Country in ‘crisis’ as Tories divide North and South counties over adult social care

In England, 1 in 5 of us are over 65 but in the North West this is expected to soar by over 50% by 2029, with those aged over 85 doubling according to the Care Quality Commission’s (CQC) latest report.

An ageing population means a greater future reliance on social care. However, investigations into council expenditure on care reveal that some northern councils are struggling.

Chairman of North East based representatives of care providers – the Independent Care Group (ICG) – Mike Padgham has condemned the current state of adult social care in England saying: “There is little doubt that adult social care is in crisis.”

Mr Padgham stressed: “There is a north-south divide when it comes to social care provision”, adding that “greater investment and relative affluence in the south means there is less reliance on local authority-funded care.

“In the less affluent north, dwindling funding to those authorities has in turn put increasing financial pressure on care providers”, he said.

According to the 2019 report by the CQC, South West Tory stronghold – Bath and North East Somerset council on average allocates £23.54 an hour to residential care, generously spending above the recommended minimum hourly cost of £18.93 on care set by the UK Homecare Association (UKHCA).

Set in April last year, the Association’s proposed minimum, revised its previous recommendation of £18.01 to council spending on care. The 5.1% increase is intended to ensure that councils deliver basic care to residents and meet legal standards.

In the North West, councils like Cheshire West and Cheshire are falling behind. The council’s expenditure on residential care is below the national (£18.20) average, with no indication by the council of increasing their spending.

But the council is not alone as findings, published by one of the UK’s largest representatives of adult social care – Care England – reveals that 1 in 5 councils have not increased their minimum rates for residential and nursing home placements during 2018/19.

The findings indicate that councils across England are struggling to financially react to increasing demand and rising costs.

With reports predicting that 1 in 4 of us will be 65 or over by 2050 – equivalent to the population of London today – the ICG are calling for immediate action to halt the “crisis”.

“What we are waiting for is action to end the social care crisis “once and for all” promised by Boris Johnson when he took over as Prime Minister”, Mr Padgham explains. “We are left in a situation where 1.5m people aren’t getting the care they need.”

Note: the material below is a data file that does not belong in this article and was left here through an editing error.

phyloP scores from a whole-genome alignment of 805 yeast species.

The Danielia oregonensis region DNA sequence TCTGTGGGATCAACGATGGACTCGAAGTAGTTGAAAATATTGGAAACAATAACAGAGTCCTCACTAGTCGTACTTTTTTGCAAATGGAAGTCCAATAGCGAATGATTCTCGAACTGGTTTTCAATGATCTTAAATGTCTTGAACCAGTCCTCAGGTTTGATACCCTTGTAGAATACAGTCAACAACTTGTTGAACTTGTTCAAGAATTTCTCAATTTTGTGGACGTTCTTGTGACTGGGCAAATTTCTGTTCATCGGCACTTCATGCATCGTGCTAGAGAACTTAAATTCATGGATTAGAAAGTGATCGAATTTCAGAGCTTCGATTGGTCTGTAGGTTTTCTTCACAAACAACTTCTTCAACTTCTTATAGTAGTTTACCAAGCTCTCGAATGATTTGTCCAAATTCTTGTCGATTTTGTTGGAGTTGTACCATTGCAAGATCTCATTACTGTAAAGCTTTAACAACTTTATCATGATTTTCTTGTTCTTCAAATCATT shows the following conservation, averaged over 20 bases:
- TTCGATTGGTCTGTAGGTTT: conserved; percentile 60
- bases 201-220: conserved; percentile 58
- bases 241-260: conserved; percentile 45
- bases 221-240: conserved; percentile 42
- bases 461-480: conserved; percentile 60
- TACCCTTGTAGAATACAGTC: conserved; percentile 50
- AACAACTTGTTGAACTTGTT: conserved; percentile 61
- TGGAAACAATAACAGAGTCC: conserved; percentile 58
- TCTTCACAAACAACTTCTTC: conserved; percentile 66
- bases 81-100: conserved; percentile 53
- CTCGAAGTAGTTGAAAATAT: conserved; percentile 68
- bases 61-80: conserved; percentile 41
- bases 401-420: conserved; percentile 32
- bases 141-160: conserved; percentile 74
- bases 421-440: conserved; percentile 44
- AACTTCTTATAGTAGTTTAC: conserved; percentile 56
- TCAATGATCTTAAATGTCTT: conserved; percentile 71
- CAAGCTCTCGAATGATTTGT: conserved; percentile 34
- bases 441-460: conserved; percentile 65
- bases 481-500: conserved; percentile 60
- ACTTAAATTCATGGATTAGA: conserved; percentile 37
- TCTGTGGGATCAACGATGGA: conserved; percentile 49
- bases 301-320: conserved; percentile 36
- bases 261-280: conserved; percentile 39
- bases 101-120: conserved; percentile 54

Amongst promises of greater financial support to the NHS, the Prime Minister – in his first Queen’s Speech on 14 October – announced measures to reform adult social care in England, proposing to protect people’s “dignity in old age”.

Minister for Health and Social Care, Matthew Hancock, echoed the Tories latest pledge on social media stating: “We’re increasing councils’ social care by £1bn next year – delivering on our commitments – protecting some of the most vulnerable people in our society.”

Despite the party’s promise of greater financial support this does not seem to go far enough to address the widening economic disparity in costs and expenditure on adult social care felt by local authorities in the North and South of England.

Attacking the government’s pledge, Mr Padgham said: “The extra funding pledged for social care won’t touch the sides. It doesn’t even come close to tackling the £8bn that has been cut from local authority social care budgets since 2010.”

In 2017-18 long term support accounted for the largest increase in expenditure, rising by £369 million (2.7%). Yet figures from the Institute of Government reveal that, overall, spending on adult social care has fallen by 2% in England; a likely reflection of councils’ ever-tightening budgets.

Public response to Johnson’s Christmas pledge has been mixed, with some even congratulating the government’s response to the crisis. However, others have been left let down with Ashfield councillor Jason Zadrozny commenting: “Yet to read the finer details but it seems not to mean much to us, mainly aimed at county or upper-tier councils.”

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